Homeschooled students in Virginia Raise $3,500 For Black History Museum
Education Leadership News

Homeschooled students in Virginia Raise $3,500 For Black History Museum

(Image: Twitter-The Washington Post)

Students from an education cooperative called Cultural Roots has provided a gift of $3,500 to Richard Stewart for the Pocahontas Island Black History Museum, located in Petersburg, VA.

Stewart’s house doubles as a Black History Museum. He chronicles the island’s history there as the “oldest Black community in the United States.”

“About 700 historical pieces are packed within the house’s walls,” the Progresss-Index of Petersburg, VA reported. “Stewart has been used to seeing visitors come to his museum from across the country.”

Cultural Roots’s website explained that Cultural Roots Homeschool Cooperative’s middle school students spent the Fall semester of 2020 creating the short film about Stewart and the Pocahontas Island Museum.


(Facebook credit: Cultural Roots Homeschool Co-op)

“We first met Mr. Stewart in early 2019 when he gave our co-op a hands-on tour of this amazing museum which is home to hundreds of primary source documents and artifacts regarding Black history,” the Website reported.

Cultural Roots is a BIPOC culturally rooted homeschool cooperative where the African Diaspora is emphasized in its studies.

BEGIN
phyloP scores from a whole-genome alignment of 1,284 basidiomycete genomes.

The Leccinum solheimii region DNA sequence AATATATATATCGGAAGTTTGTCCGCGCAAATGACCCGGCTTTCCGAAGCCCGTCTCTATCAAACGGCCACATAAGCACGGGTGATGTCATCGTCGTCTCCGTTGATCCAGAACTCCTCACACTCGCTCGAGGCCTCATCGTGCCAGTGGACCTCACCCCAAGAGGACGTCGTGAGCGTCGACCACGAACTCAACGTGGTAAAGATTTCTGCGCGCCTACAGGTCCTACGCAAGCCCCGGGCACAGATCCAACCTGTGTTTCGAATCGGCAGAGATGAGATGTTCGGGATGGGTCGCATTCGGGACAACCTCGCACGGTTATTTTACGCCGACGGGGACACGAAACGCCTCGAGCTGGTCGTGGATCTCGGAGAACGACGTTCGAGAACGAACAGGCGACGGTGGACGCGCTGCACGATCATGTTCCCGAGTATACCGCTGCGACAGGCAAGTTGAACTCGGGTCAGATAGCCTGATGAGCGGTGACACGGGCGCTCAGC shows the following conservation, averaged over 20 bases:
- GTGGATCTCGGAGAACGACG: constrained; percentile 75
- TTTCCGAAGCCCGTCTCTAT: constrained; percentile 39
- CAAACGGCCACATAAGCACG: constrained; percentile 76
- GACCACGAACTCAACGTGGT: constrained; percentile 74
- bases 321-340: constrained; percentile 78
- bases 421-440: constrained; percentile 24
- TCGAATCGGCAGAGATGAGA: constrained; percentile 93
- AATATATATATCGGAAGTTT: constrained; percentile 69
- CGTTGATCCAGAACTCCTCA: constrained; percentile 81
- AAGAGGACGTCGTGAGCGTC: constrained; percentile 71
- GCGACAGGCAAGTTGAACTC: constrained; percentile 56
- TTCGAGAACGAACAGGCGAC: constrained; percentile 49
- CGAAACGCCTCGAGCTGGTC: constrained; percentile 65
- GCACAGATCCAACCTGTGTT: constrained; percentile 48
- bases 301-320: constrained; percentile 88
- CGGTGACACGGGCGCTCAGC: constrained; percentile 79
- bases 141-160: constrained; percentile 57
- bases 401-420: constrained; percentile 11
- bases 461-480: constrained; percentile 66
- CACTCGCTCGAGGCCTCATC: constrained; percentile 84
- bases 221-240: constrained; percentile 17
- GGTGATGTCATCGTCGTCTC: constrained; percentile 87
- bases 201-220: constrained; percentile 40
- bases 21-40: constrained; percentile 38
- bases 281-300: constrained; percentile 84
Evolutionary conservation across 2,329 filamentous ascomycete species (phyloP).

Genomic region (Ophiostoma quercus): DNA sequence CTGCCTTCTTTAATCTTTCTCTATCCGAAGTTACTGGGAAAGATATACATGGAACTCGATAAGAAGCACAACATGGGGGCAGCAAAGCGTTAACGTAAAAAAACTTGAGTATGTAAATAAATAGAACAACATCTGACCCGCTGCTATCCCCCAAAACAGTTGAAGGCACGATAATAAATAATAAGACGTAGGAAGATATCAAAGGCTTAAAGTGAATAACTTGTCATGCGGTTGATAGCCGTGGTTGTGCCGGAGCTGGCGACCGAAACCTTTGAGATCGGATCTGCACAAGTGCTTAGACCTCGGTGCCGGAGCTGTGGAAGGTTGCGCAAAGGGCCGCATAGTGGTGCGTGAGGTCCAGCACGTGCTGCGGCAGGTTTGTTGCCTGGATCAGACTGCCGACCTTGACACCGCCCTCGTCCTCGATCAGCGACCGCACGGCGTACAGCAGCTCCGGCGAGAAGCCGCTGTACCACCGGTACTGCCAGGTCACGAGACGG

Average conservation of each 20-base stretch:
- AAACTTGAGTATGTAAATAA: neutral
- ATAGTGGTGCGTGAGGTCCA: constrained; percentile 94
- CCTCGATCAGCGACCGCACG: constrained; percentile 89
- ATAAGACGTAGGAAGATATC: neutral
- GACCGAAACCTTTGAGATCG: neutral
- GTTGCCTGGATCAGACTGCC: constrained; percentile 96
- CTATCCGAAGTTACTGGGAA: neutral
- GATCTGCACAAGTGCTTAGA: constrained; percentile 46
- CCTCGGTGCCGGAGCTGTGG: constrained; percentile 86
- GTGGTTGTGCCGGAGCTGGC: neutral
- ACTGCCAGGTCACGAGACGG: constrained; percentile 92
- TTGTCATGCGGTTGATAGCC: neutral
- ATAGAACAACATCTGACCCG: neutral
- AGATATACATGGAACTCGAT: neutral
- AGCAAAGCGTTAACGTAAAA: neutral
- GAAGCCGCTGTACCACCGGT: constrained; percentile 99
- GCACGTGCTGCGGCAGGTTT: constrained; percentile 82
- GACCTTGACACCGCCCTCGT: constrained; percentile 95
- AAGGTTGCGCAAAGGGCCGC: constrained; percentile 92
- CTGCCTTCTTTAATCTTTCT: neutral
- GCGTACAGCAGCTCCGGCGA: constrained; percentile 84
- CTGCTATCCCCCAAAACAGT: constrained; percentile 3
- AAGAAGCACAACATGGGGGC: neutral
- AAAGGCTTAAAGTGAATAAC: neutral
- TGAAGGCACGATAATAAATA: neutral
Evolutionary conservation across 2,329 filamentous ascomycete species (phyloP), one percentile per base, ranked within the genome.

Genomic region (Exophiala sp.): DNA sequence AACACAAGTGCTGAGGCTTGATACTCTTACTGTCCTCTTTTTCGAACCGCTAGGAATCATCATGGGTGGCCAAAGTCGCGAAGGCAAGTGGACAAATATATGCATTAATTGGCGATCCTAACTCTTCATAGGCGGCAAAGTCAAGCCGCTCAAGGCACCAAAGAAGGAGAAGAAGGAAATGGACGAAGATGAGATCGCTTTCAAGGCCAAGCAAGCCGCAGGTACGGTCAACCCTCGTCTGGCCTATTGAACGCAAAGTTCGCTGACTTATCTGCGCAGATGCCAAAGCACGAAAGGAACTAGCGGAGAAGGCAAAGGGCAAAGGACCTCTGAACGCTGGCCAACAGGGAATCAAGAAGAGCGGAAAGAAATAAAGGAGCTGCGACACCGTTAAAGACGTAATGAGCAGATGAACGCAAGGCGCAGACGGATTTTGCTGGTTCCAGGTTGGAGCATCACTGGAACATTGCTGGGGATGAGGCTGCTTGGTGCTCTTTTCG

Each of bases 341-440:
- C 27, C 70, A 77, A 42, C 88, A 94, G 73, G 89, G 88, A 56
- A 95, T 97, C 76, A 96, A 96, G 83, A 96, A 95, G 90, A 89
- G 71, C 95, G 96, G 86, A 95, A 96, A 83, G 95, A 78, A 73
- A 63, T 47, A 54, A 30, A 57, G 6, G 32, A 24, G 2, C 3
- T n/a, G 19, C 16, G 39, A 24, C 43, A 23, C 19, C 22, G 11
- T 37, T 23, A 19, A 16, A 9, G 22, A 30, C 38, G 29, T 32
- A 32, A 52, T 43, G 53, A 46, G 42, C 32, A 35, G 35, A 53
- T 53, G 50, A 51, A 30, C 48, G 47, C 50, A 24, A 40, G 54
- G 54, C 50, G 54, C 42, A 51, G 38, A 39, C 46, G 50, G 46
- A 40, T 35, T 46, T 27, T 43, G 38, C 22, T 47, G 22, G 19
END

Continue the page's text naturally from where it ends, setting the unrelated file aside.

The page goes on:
(Facebook credit: Cultural Roots Homeschool-Co-op)

The students who created the short film asked viewers to preserve Pocahontas Island, in addition to documents and artifacts Stewart collected over the years by fundraising as a part of the project. According the co-op’s website, the initial fundraising goal was $3,000.

The Progress-Index also reported that the kids presented a $3,500 check to Stewart, which he said was his museum’s largest gift. Additionally, the story credited an unnamed instructor from Virginia Commonwealth University for helping the students to create the documentary.

Kennedy Wright, a sixth grader who worked on the film, remarked that the museum’s iron slave shackles was her most prominent memory from visiting the museum.

“I’d never seen slave shackles before and I thought it was really cool,” Kennedy told The Progress-Index. “If this museum goes away, I’m not sure we’ll get to see those kinds of artifacts.”

The Pocahontas Island Black History Museum, located on the historic Pocahontas Island in Petersburg, Va. was once a stop on the Underground Railroad.

Stewart, a Black History and Civil War expert, is the museum’s founder, an orator and the unofficial “Mayor” of Pocahontas Island who can trace his ancestry back to the 1700s on the island.